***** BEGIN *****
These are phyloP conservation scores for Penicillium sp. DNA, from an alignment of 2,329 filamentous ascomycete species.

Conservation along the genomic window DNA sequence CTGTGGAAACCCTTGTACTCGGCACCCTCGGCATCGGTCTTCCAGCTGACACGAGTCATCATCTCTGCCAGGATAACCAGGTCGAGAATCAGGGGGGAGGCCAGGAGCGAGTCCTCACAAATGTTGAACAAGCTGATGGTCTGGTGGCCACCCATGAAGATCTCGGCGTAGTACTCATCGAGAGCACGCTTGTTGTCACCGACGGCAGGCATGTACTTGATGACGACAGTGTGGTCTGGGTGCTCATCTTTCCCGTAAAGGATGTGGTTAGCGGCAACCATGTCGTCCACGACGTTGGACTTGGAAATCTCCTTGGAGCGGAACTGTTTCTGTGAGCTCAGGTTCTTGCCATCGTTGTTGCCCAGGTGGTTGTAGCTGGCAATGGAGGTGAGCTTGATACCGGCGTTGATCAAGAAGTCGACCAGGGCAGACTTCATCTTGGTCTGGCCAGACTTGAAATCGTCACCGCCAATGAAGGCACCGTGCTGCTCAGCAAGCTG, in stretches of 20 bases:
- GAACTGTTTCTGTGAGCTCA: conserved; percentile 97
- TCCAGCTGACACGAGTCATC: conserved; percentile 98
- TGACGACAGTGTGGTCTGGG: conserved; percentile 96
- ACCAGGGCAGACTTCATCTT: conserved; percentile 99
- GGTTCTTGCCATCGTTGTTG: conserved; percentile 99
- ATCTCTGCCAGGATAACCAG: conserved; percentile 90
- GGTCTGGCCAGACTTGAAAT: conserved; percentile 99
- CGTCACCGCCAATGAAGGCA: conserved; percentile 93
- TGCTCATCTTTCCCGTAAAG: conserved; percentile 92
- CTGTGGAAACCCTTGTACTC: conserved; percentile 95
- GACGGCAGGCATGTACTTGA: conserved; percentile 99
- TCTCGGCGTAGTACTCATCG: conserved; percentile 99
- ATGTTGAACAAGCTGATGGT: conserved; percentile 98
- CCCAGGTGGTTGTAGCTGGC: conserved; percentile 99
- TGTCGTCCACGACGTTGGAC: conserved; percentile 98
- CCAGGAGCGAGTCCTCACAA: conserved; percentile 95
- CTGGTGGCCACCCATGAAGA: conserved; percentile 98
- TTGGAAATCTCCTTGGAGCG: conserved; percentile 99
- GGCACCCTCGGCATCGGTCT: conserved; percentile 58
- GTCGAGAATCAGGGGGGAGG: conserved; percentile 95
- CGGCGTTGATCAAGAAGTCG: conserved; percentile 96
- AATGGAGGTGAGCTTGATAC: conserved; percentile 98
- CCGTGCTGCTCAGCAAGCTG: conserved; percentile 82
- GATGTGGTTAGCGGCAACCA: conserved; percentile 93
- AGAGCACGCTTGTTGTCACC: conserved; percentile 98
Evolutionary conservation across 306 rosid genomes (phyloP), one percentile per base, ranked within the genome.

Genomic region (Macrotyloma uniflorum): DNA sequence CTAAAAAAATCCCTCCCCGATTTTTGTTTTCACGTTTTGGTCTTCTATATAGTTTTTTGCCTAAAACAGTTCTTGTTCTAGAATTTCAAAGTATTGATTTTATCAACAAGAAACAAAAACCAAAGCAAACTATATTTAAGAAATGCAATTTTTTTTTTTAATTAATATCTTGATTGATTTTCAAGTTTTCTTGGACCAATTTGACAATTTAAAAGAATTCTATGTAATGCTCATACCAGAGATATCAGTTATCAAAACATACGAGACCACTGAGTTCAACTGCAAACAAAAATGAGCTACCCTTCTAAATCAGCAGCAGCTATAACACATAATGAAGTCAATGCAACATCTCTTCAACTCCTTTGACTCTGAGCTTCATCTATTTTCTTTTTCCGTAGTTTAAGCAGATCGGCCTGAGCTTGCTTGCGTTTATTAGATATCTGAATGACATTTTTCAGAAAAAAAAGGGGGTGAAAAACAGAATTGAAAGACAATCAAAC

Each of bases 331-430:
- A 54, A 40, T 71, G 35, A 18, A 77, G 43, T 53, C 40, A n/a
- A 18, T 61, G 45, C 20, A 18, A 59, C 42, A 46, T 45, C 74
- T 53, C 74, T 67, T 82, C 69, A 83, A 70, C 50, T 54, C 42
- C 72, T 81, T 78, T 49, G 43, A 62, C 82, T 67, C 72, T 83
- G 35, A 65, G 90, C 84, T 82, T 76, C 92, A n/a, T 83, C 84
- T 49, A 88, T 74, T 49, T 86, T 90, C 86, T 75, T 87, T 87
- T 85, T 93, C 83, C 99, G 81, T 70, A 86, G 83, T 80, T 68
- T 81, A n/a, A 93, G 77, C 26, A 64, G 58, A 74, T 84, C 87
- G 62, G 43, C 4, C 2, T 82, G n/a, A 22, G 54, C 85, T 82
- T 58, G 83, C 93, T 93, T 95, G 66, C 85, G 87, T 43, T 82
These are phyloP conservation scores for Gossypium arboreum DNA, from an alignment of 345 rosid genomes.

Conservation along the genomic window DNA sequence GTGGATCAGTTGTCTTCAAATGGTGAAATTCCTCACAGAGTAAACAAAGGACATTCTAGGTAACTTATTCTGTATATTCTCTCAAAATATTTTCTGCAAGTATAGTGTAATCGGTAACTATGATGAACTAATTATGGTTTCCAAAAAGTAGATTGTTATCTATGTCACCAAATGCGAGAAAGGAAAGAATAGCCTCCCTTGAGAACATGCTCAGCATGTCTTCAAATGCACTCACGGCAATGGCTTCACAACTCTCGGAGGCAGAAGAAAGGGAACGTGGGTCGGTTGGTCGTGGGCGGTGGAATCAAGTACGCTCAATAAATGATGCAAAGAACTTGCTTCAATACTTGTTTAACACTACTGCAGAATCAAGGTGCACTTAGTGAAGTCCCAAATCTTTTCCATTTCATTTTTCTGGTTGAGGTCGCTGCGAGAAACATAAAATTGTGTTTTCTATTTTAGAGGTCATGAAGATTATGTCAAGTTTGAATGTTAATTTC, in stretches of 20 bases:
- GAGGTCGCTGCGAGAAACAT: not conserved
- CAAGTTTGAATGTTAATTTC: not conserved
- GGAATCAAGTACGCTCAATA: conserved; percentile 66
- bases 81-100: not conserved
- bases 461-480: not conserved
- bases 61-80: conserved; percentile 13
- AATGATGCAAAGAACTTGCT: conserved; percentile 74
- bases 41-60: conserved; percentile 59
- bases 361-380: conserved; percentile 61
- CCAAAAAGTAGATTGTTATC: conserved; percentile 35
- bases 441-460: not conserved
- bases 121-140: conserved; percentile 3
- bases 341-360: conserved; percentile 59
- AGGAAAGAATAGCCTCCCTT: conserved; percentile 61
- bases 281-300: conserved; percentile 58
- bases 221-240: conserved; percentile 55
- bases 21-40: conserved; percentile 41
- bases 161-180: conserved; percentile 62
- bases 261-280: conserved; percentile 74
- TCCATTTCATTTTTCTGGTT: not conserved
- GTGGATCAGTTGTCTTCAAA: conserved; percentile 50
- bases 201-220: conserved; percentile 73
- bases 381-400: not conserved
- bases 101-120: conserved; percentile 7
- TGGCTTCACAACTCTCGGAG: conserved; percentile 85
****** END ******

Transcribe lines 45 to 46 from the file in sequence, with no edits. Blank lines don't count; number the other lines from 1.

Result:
- GGAATCAAGTACGCTCAATA: conserved; percentile 66
- bases 81-100: not conserved